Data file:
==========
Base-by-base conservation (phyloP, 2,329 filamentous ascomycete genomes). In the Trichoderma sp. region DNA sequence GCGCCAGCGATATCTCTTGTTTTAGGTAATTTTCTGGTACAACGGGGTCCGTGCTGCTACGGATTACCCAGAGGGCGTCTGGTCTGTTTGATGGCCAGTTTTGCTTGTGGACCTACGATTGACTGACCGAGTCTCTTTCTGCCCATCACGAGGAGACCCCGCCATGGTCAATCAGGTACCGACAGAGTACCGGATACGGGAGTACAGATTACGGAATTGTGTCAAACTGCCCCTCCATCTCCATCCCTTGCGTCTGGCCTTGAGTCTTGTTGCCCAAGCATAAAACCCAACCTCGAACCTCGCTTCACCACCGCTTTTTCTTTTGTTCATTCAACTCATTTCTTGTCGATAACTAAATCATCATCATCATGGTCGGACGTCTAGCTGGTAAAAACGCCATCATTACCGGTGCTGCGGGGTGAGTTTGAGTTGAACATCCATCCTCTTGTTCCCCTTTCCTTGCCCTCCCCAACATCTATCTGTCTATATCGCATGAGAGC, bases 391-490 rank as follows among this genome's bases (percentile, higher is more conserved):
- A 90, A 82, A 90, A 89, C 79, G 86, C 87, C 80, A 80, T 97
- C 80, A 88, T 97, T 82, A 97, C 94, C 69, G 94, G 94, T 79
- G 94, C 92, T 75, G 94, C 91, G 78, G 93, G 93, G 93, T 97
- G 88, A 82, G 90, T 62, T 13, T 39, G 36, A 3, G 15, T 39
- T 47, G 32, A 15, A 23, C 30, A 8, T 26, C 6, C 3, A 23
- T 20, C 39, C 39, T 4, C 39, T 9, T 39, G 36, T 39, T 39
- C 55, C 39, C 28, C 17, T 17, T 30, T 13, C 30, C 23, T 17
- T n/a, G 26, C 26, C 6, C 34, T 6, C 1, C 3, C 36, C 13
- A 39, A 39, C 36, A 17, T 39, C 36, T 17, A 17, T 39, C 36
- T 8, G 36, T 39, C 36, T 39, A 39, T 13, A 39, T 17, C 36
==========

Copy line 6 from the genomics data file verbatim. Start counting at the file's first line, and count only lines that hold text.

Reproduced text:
- T 47, G 32, A 15, A 23, C 30, A 8, T 26, C 6, C 3, A 23